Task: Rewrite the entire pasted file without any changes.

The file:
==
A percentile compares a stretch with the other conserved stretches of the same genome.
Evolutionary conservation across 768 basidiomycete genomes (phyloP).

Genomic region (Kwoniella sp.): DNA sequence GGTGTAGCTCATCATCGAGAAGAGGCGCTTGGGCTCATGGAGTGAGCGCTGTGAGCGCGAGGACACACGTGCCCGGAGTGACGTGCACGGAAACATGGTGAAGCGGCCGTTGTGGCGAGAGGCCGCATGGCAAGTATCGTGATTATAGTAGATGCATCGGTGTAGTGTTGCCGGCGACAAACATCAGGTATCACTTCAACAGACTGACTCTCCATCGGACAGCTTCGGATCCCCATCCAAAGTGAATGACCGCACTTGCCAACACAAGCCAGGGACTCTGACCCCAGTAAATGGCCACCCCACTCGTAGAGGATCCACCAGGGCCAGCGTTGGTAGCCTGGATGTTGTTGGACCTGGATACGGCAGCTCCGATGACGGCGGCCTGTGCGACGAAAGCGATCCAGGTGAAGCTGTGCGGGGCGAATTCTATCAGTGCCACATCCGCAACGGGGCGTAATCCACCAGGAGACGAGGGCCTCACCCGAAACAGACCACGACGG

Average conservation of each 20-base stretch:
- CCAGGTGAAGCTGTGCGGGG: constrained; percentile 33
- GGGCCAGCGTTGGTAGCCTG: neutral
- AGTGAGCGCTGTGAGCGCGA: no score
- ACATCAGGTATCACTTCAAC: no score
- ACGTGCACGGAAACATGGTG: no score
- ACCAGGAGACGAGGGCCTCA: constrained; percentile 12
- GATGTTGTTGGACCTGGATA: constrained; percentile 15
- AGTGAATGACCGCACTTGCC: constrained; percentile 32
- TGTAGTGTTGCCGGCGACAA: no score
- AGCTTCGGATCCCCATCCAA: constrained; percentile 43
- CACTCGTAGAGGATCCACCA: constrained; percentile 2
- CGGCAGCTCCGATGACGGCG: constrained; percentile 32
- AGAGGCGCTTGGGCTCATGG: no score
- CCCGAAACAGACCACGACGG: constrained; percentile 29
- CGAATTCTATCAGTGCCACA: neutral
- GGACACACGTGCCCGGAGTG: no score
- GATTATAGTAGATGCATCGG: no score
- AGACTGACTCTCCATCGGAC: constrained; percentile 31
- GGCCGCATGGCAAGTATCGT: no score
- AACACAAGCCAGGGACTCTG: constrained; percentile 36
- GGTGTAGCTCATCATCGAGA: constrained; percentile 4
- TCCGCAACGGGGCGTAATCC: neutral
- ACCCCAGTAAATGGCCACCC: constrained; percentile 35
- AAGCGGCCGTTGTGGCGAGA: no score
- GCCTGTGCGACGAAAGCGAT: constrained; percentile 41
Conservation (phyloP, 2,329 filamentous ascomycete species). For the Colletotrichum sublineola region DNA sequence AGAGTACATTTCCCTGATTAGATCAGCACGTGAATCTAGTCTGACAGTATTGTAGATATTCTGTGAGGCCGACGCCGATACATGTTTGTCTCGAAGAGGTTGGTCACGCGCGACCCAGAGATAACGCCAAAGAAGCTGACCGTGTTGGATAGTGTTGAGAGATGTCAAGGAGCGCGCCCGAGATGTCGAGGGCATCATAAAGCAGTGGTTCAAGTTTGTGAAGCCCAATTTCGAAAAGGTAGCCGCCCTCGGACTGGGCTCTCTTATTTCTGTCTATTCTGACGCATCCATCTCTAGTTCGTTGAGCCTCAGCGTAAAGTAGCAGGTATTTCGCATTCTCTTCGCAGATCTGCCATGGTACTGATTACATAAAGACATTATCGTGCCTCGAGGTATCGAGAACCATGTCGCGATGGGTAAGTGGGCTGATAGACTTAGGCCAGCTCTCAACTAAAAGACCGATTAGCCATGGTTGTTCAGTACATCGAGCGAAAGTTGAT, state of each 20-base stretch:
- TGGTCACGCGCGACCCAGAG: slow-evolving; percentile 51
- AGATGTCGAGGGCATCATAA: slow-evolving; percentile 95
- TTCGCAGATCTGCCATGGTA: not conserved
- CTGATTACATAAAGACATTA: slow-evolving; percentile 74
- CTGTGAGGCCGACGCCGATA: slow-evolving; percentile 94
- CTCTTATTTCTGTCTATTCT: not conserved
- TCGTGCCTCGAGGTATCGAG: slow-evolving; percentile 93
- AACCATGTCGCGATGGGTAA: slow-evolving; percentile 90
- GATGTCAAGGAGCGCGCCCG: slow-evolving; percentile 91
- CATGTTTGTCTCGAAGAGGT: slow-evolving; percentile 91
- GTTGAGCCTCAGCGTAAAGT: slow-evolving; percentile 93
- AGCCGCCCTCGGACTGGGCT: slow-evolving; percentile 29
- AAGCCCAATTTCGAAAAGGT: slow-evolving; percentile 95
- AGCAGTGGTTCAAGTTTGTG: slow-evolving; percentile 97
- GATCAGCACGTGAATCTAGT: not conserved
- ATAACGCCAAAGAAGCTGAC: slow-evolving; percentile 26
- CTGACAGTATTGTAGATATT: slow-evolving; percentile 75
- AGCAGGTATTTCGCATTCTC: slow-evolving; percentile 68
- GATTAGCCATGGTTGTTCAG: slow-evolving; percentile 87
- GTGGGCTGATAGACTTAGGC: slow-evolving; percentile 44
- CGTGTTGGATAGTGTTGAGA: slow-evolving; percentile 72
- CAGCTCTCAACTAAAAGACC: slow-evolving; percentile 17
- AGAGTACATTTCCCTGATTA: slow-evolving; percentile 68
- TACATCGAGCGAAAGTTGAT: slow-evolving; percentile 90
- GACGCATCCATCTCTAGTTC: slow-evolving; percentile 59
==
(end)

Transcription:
A percentile compares a stretch with the other conserved stretches of the same genome.
Evolutionary conservation across 768 basidiomycete genomes (phyloP).

Genomic region (Kwoniella sp.): DNA sequence GGTGTAGCTCATCATCGAGAAGAGGCGCTTGGGCTCATGGAGTGAGCGCTGTGAGCGCGAGGACACACGTGCCCGGAGTGACGTGCACGGAAACATGGTGAAGCGGCCGTTGTGGCGAGAGGCCGCATGGCAAGTATCGTGATTATAGTAGATGCATCGGTGTAGTGTTGCCGGCGACAAACATCAGGTATCACTTCAACAGACTGACTCTCCATCGGACAGCTTCGGATCCCCATCCAAAGTGAATGACCGCACTTGCCAACACAAGCCAGGGACTCTGACCCCAGTAAATGGCCACCCCACTCGTAGAGGATCCACCAGGGCCAGCGTTGGTAGCCTGGATGTTGTTGGACCTGGATACGGCAGCTCCGATGACGGCGGCCTGTGCGACGAAAGCGATCCAGGTGAAGCTGTGCGGGGCGAATTCTATCAGTGCCACATCCGCAACGGGGCGTAATCCACCAGGAGACGAGGGCCTCACCCGAAACAGACCACGACGG

Average conservation of each 20-base stretch:
- CCAGGTGAAGCTGTGCGGGG: constrained; percentile 33
- GGGCCAGCGTTGGTAGCCTG: neutral
- AGTGAGCGCTGTGAGCGCGA: no score
- ACATCAGGTATCACTTCAAC: no score
- ACGTGCACGGAAACATGGTG: no score
- ACCAGGAGACGAGGGCCTCA: constrained; percentile 12
- GATGTTGTTGGACCTGGATA: constrained; percentile 15
- AGTGAATGACCGCACTTGCC: constrained; percentile 32
- TGTAGTGTTGCCGGCGACAA: no score
- AGCTTCGGATCCCCATCCAA: constrained; percentile 43
- CACTCGTAGAGGATCCACCA: constrained; percentile 2
- CGGCAGCTCCGATGACGGCG: constrained; percentile 32
- AGAGGCGCTTGGGCTCATGG: no score
- CCCGAAACAGACCACGACGG: constrained; percentile 29
- CGAATTCTATCAGTGCCACA: neutral
- GGACACACGTGCCCGGAGTG: no score
- GATTATAGTAGATGCATCGG: no score
- AGACTGACTCTCCATCGGAC: constrained; percentile 31
- GGCCGCATGGCAAGTATCGT: no score
- AACACAAGCCAGGGACTCTG: constrained; percentile 36
- GGTGTAGCTCATCATCGAGA: constrained; percentile 4
- TCCGCAACGGGGCGTAATCC: neutral
- ACCCCAGTAAATGGCCACCC: constrained; percentile 35
- AAGCGGCCGTTGTGGCGAGA: no score
- GCCTGTGCGACGAAAGCGAT: constrained; percentile 41
Conservation (phyloP, 2,329 filamentous ascomycete species). For the Colletotrichum sublineola region DNA sequence AGAGTACATTTCCCTGATTAGATCAGCACGTGAATCTAGTCTGACAGTATTGTAGATATTCTGTGAGGCCGACGCCGATACATGTTTGTCTCGAAGAGGTTGGTCACGCGCGACCCAGAGATAACGCCAAAGAAGCTGACCGTGTTGGATAGTGTTGAGAGATGTCAAGGAGCGCGCCCGAGATGTCGAGGGCATCATAAAGCAGTGGTTCAAGTTTGTGAAGCCCAATTTCGAAAAGGTAGCCGCCCTCGGACTGGGCTCTCTTATTTCTGTCTATTCTGACGCATCCATCTCTAGTTCGTTGAGCCTCAGCGTAAAGTAGCAGGTATTTCGCATTCTCTTCGCAGATCTGCCATGGTACTGATTACATAAAGACATTATCGTGCCTCGAGGTATCGAGAACCATGTCGCGATGGGTAAGTGGGCTGATAGACTTAGGCCAGCTCTCAACTAAAAGACCGATTAGCCATGGTTGTTCAGTACATCGAGCGAAAGTTGAT, state of each 20-base stretch:
- TGGTCACGCGCGACCCAGAG: slow-evolving; percentile 51
- AGATGTCGAGGGCATCATAA: slow-evolving; percentile 95
- TTCGCAGATCTGCCATGGTA: not conserved
- CTGATTACATAAAGACATTA: slow-evolving; percentile 74
- CTGTGAGGCCGACGCCGATA: slow-evolving; percentile 94
- CTCTTATTTCTGTCTATTCT: not conserved
- TCGTGCCTCGAGGTATCGAG: slow-evolving; percentile 93
- AACCATGTCGCGATGGGTAA: slow-evolving; percentile 90
- GATGTCAAGGAGCGCGCCCG: slow-evolving; percentile 91
- CATGTTTGTCTCGAAGAGGT: slow-evolving; percentile 91
- GTTGAGCCTCAGCGTAAAGT: slow-evolving; percentile 93
- AGCCGCCCTCGGACTGGGCT: slow-evolving; percentile 29
- AAGCCCAATTTCGAAAAGGT: slow-evolving; percentile 95
- AGCAGTGGTTCAAGTTTGTG: slow-evolving; percentile 97
- GATCAGCACGTGAATCTAGT: not conserved
- ATAACGCCAAAGAAGCTGAC: slow-evolving; percentile 26
- CTGACAGTATTGTAGATATT: slow-evolving; percentile 75
- AGCAGGTATTTCGCATTCTC: slow-evolving; percentile 68
- GATTAGCCATGGTTGTTCAG: slow-evolving; percentile 87
- GTGGGCTGATAGACTTAGGC: slow-evolving; percentile 44
- CGTGTTGGATAGTGTTGAGA: slow-evolving; percentile 72
- CAGCTCTCAACTAAAAGACC: slow-evolving; percentile 17
- AGAGTACATTTCCCTGATTA: slow-evolving; percentile 68
- TACATCGAGCGAAAGTTGAT: slow-evolving; percentile 90
- GACGCATCCATCTCTAGTTC: slow-evolving; percentile 59